We will also explore your beliefs about motherhood and where they came from. For example, your mother may have raised you to believe that there should never be a single dish left in the sink at the end of the day. Perhaps you have internalized that belief and follow it religiously, but is it serving you?
If you’re a perfectionist, you might struggle to let go of certain things. I won’t tell you how to run your household. I will ask thought-provoking questions that invite you to explore what kind of mother you would like to be. Would you rather have a spotless house or have time to read to your child every evening? Whatever your long-term goals may be, therapy can help you achieve them.
I will also teach you how to pause and check in with yourself during times of stress. If—like most mothers—you habitually ignore your own needs, I will encourage you to reconnect with your body. When you take the time to look inward (“Am I feeling tense? Or perhaps hungry?”), you will recognize opportunities for self-care, such as having a quick snack or going for a walk. The body and the mind are intricately connected, so this approach can help you start feeling better more quickly and more completely.
Life as a mom won’t always be perfect, but counseling can help you ignore the little things and focus on what’s important. You can also learn to accept yourself without judgment. As your self-confidence improves, you will be less likely to beat yourself about minor setbacks. Your perspective will shift from “nothing is working” to “this is good enough,” setting you up for success at home, at work, as well as other areas of your life.
As you consider therapy for moms, you may wonder. . ….
Is my situation really bad enough to justify seeing a therapist?
Maybe your life looks good on paper. You’re not seriously ill, living on the streets, or being physically abused. It is normal to experience some anxiety and depression as a mom, so you might feel silly coming to therapy. On the contrary, there’s nothing silly about wanting to improve your mental health. You don’t need to be a train wreck to benefit from therapy; you’re welcome to come in even if you just need a mental tune-up. By getting ahead of things now, you may be preventing larger issues from appearing up down the road.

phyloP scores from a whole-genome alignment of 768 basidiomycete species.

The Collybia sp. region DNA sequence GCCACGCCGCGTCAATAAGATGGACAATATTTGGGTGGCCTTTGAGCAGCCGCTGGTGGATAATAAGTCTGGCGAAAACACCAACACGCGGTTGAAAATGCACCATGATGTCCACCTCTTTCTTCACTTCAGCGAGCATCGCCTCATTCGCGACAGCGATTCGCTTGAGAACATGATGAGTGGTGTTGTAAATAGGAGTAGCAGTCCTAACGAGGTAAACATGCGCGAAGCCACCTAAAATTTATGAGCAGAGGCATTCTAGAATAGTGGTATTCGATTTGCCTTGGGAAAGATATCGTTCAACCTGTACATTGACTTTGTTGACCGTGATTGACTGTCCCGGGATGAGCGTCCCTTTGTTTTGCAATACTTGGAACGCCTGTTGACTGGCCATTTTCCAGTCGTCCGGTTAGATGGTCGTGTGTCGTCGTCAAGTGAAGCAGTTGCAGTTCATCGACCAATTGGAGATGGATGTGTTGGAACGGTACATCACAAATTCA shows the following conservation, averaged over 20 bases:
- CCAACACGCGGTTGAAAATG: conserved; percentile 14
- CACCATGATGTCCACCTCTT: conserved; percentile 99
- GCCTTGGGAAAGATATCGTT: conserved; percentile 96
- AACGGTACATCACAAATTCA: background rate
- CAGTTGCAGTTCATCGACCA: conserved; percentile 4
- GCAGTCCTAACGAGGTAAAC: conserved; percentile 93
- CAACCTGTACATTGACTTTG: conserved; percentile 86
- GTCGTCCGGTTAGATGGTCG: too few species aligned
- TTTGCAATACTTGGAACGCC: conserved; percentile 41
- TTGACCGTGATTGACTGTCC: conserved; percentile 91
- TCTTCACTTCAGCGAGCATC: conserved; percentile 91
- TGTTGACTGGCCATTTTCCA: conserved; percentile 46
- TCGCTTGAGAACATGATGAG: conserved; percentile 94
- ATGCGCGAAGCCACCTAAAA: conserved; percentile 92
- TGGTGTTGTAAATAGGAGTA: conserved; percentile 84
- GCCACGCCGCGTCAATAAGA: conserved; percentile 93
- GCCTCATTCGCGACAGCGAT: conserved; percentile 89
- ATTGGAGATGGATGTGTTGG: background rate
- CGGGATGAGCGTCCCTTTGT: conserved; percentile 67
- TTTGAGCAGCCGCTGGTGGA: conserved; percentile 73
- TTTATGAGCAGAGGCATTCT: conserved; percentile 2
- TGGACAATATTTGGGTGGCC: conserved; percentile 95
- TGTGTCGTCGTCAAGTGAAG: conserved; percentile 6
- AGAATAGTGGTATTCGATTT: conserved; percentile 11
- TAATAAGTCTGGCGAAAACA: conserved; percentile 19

If I come to therapy, does that mean I am a bad mom?
Many women think that going to therapy is somehow admitting weakness or failure. But let me ask you this: If you decide to take a daily vitamin, does that mean you’re weak? Does it mean you’re a failure if you choose to work with a physical trainer in order to become more physically fit? Of course not! Emotional health is just as important as physical health, and there is nothing wrong with getting some support in this area.
What if my child is causing all of the problems? Can you still help?
Your mental health and your ideas about parenting may be affecting your child more than you realize. When you were a child, your parents taught you how to handle conflict through their own actions. They may also have left some emotional scars that are unwittingly sabotaging your interactions with your child. By working on your mental health, you can create an emotionally healthy environment that can support our child.
That said, your child may indeed benefit from counseling. My goal is to add a child counseling specialist to my practice sometime in the future. In the meantime, I would be happy to refer your child to one of my trusted colleagues. If you are unsure whether you or your child should get therapy, please contact me for a phone consultation. After learning a bit more about your family’s needs, I can recommend how to proceed.
You Deserve To Feel Supported.
As a mom, you probably spend most of your time thinking about serving your family. You may be reluctant to set aside time for yourself, especially if you also hold a job or attend school. I know it’s hard, but I encourage you to prioritize yourself and your emotional wellbeing, even if it is just once a week. As a hardworking mom, you deserve to take care of yourself and to feel supported.